"A very hard book to write" - Jonny Steinberg on 'One Day in Bethlehem'
"How important is it, morally, to remember what has happened in our own lives?"
Published in the Sunday Times: 01/09/2019
The inspiration for One Day in Bethlehem came from a news story in the Sunday Times. On December 31 2011, I read of two men, Fusi Mofokeng and Tshokolo Mokoena, who walked free after spending 19 years in prison. The story leapt out at me because of a single remark that Mofokeng made. "The thing that most amazed him in his first seven months of freedom," the reporter, Rowan Philp, wrote, "was not smartphones and Google, but that 'a white lady actually served me at a restaurant and was very nice to me too'."
The moment I read those lines, I wanted urgently to meet Mofokeng. I wanted to borrow the eyes of a person who had walked into 2011 from the past. For I had it in mind that we'd forgotten what had changed and what had not since the end of apartheid; that it would take an insurmountable effort to distinguish the old from the new. What an opportunity, I thought: to consult a person who has been as if asleep all these years. That same day, I wrote Mofokeng a letter. I wished to get in touch while the world around him was still surprising.
I interviewed everyone I could find who had known Mofokeng as a child and as a youth - friends, relatives, the white man in whose garden he once worked. I tried to track down those with whom he had shared a cell during his 19 years in prison, the warders with whom he had built relationships, the lawyers at his trial, people who had witnessed his TRC hearing, and the victims of the crime he was purported to have committed.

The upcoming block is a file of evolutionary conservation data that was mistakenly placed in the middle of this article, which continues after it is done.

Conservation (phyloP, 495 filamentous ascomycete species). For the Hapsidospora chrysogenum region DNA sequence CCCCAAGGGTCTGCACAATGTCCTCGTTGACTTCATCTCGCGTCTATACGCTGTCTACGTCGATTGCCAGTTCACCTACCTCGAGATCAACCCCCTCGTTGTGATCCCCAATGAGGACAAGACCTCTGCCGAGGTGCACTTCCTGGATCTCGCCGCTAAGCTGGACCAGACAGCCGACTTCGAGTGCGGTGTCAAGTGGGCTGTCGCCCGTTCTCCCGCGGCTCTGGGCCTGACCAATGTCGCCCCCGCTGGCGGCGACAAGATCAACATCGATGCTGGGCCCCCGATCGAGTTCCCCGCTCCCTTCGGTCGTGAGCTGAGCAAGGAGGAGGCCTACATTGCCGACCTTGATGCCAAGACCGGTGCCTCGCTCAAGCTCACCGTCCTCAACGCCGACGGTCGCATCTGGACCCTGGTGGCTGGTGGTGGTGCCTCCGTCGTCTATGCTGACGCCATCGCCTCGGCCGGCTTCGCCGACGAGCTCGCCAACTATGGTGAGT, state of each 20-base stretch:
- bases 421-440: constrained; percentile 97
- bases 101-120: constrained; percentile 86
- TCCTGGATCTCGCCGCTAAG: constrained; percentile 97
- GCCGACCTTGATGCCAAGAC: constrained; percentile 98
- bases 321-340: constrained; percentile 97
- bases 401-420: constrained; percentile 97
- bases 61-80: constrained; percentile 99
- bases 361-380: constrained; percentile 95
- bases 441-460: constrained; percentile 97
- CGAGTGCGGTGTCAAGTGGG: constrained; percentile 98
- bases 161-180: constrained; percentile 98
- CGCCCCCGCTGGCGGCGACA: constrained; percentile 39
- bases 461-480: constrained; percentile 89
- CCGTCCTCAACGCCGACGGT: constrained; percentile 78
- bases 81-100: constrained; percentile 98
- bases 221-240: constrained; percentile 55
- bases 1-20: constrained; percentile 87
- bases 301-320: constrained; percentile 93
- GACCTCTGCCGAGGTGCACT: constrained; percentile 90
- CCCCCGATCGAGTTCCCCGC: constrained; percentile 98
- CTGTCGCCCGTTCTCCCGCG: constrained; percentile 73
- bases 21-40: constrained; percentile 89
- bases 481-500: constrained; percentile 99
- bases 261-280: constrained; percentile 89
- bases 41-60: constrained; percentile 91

You can never do too much research, only too little. Each interview produces something fresh, something unexpected.
The book centres around what actually happened at 4.10pm on April 2 1992 on the outskirts of Bethlehem, the time and the location of the crime for which Mofokeng and Mokoena were sentenced to life in prison. Two years into my research the audio recording of their trial was finally found - it had been lost. Reading the transcript was a massive surprise; nobody's recollection of the crime or of the trial was reliable. Memory had played its tricks on everybody. In Mofokeng's case, he had superimposed what had been said at his TRC hearing in 1998 onto his memory of the crucial events of 1992.
What also surprised me - although I guess it should not have - is just how callously those who exercise power treat ordinary people. The timeline of the book begins in the dying years of apartheid when those who exercised power were, in the main, white men. It ends many years into the democratic era. And still, people like Mofokeng and Mokoena are treated like dirt. Their experience is an analogue for the experience of millions.
One Day in Bethlehem was a very hard book to write. When you start a non-fiction book about living people, you just don't know what sort of issues the material will throw at you. The central question the material ended up raising - how important is it, morally, to remember what has happened in our own lives? - is one of the hardest.